# Equicalent circuit - RC // RC

I am doing a filter analysis of a simple network filter, requiring drawing some equivalent circuit to simplify the expression and analysis of the transfer function.

The issue I've got is regarding a simplification step on 2 RC cell in parallel : In one hand, the equivalence seems right : I've got two identical RC cells in parallel with the same voltage across each of them. So in each branch I have the same impedance, thus the same current, thus each cap will charge at the same speed. This will be equal to a 2 time bigger cap we a 2 time weaker resistor.

However, in the other hand, when I try to calculate the equivalent impedance of the 2 parallel cells, I definitely see that the result is different than an $$\ (R/2)(2C) \$$ impedance :

$$\frac{(R + 1/jCw)(R + 1/jCw)}{(2R + 2/jCw)} =! \frac{R}{2} + \frac{1}{j2Cw}$$

So, is this equivalence suitable in a filter analysis purpose, or did I miss something with my calculations/ understanding ?

Thank you very much,

$$Z = R + \dfrac{1}{sC} = \dfrac{sCR + 1}{sC}$$

In case you were not sure s = jω.

Now, if you add the two networks as admittances then take the reciprocal you get: -

$$Z_{PARALLEL} = \dfrac{1}{\dfrac{sC}{sCR+1} + \dfrac{sC}{sCR+1}}$$

$$= \dfrac{sCR +1}{2\cdot sC}$$

did I miss something with my calculations/ understanding ?

• Thank you very much, bad calculation skill I guess. – Valentin BEYNARD Apr 2 '20 at 14:27

I think that something goes wrong with your calculation.

Since the impedance Z is the same( $$\Z=\frac{1}{jwC}+R\$$), the equivalent parallel of the two cells is $$\Z_{//}=\frac{1}{2}Z\$$.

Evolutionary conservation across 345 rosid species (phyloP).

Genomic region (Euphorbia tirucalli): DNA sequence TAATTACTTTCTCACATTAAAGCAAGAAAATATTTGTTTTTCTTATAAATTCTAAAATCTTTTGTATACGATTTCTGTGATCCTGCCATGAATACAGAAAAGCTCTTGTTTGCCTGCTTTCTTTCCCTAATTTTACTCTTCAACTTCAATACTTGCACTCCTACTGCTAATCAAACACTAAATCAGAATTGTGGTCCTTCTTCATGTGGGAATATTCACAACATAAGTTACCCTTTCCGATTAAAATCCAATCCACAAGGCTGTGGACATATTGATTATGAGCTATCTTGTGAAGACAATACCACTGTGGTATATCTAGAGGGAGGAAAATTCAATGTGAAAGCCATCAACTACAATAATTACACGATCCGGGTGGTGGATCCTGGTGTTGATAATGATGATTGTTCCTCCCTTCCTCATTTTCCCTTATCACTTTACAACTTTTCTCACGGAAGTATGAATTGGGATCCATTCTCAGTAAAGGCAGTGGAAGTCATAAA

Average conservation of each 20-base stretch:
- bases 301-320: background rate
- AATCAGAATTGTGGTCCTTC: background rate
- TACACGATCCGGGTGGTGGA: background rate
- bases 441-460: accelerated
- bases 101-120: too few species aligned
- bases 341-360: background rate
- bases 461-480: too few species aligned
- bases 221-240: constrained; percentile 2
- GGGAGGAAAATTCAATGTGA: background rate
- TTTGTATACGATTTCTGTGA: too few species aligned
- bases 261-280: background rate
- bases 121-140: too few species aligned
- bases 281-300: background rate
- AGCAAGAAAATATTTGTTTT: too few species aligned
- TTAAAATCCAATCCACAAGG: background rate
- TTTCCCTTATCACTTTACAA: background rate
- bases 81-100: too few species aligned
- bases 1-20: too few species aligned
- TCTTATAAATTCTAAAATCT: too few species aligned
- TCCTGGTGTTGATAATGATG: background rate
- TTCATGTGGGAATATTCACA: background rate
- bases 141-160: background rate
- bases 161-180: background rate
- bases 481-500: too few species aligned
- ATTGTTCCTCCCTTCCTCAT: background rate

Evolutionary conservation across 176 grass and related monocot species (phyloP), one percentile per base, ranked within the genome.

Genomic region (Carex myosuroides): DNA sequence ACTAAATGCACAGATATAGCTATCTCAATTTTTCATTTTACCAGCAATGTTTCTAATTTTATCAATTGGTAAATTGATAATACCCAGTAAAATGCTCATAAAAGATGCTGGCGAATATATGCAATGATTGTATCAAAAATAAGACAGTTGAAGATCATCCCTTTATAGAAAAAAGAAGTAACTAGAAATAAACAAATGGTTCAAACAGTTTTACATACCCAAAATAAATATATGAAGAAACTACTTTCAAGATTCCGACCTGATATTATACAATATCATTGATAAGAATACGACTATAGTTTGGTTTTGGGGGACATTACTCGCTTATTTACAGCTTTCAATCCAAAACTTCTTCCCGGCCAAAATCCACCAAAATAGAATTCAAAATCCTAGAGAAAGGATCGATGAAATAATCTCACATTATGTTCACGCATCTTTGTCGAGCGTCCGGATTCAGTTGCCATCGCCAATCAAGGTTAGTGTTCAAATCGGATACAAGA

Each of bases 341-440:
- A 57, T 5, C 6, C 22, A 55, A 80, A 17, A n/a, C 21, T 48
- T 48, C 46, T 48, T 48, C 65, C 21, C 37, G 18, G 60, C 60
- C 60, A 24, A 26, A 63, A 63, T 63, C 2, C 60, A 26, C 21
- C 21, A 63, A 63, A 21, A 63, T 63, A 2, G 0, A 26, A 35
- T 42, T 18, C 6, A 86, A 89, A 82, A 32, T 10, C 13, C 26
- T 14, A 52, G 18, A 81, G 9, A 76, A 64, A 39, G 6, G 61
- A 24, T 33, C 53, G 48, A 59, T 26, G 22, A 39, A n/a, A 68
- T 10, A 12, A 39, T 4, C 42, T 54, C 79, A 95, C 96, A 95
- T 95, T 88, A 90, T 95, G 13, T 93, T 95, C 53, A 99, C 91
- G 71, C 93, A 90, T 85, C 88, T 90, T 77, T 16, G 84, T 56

$$\Z_{//}=\frac{1}{2}Z=\frac{1}{2}[\frac{1}{jwC}+R]=\frac{1}{2}[\frac{1+jwRC}{jwC}]=\frac{j}{j}\frac{1}{2}[\frac{1+jwRC}{jwC}]=-\frac{j}{2}[\frac{1+jwRC}{wC}]=-\frac{j}{2}[\frac{1+jwRC}{wC}]=\frac{wRC}{2wC}-j\frac{1}{2wC}=\frac{R}{2}-j\frac{1}{2wC}= \frac{R}{2}+\frac{1}{jw2C}\$$.

That's it!

• I think, the last two lines are not necessary. Instead: Z/2=(R+1/sC)/2. qed. – LvW Apr 2 '20 at 14:50

or did I miss something with my calculations/ understanding ?

Yes.

When you said,

This will be equal to a 2 time bigger cap we a 2 time weaker resistor.

you were using the formulas for capacitors in parallel and resistors in parallel.

But the two capacitors are not in parallel. They aren't connected to each other on both ends.

And the two resistors are not in parallel, because they aren't connected to each other on both ends either.

So you have to calculate the impedance of the RC combination, and then what that is in parallel with itself, rather than assume the result is the same as two parallel capacitors in series with two parallel resistors.

Your calculations, and those of the other answers, are correct, it's the interpretations that are wrong (and yours got wrong somewhere along the road, the start was fine). When you double the value of a capacitor, you double the value of C in the denominator, thus having $$\\frac{1}{2sC}\$$ means twice the value of the capacitor.

To verify this, here's a little test: C1 and C2, with both their Rser set, are the network in your picture, left side. C3 is what you condidered theoretically, same picture, right side. C4 is what you think you're getting, and the Laplace source is the mathematical expression, for verification. Notice that V(a) and V(d) are slightly displaced for better seeing that V(a) (the parallel network), V(b) (your theoretical result), and V(d) (the Laplace mathematical expression) are identical, but V(c) (your interpretation), is not.

Which concludes that, indeed, as the math shows in your OP and all the other answers, the equivalent network will be comprised of R/2 and 2C, or R||R and C||C. The intepretation was wrong, that's all. Note that this is only valid for R=R and C=C, otherwise the resulting formula is a 2nd order transfer function.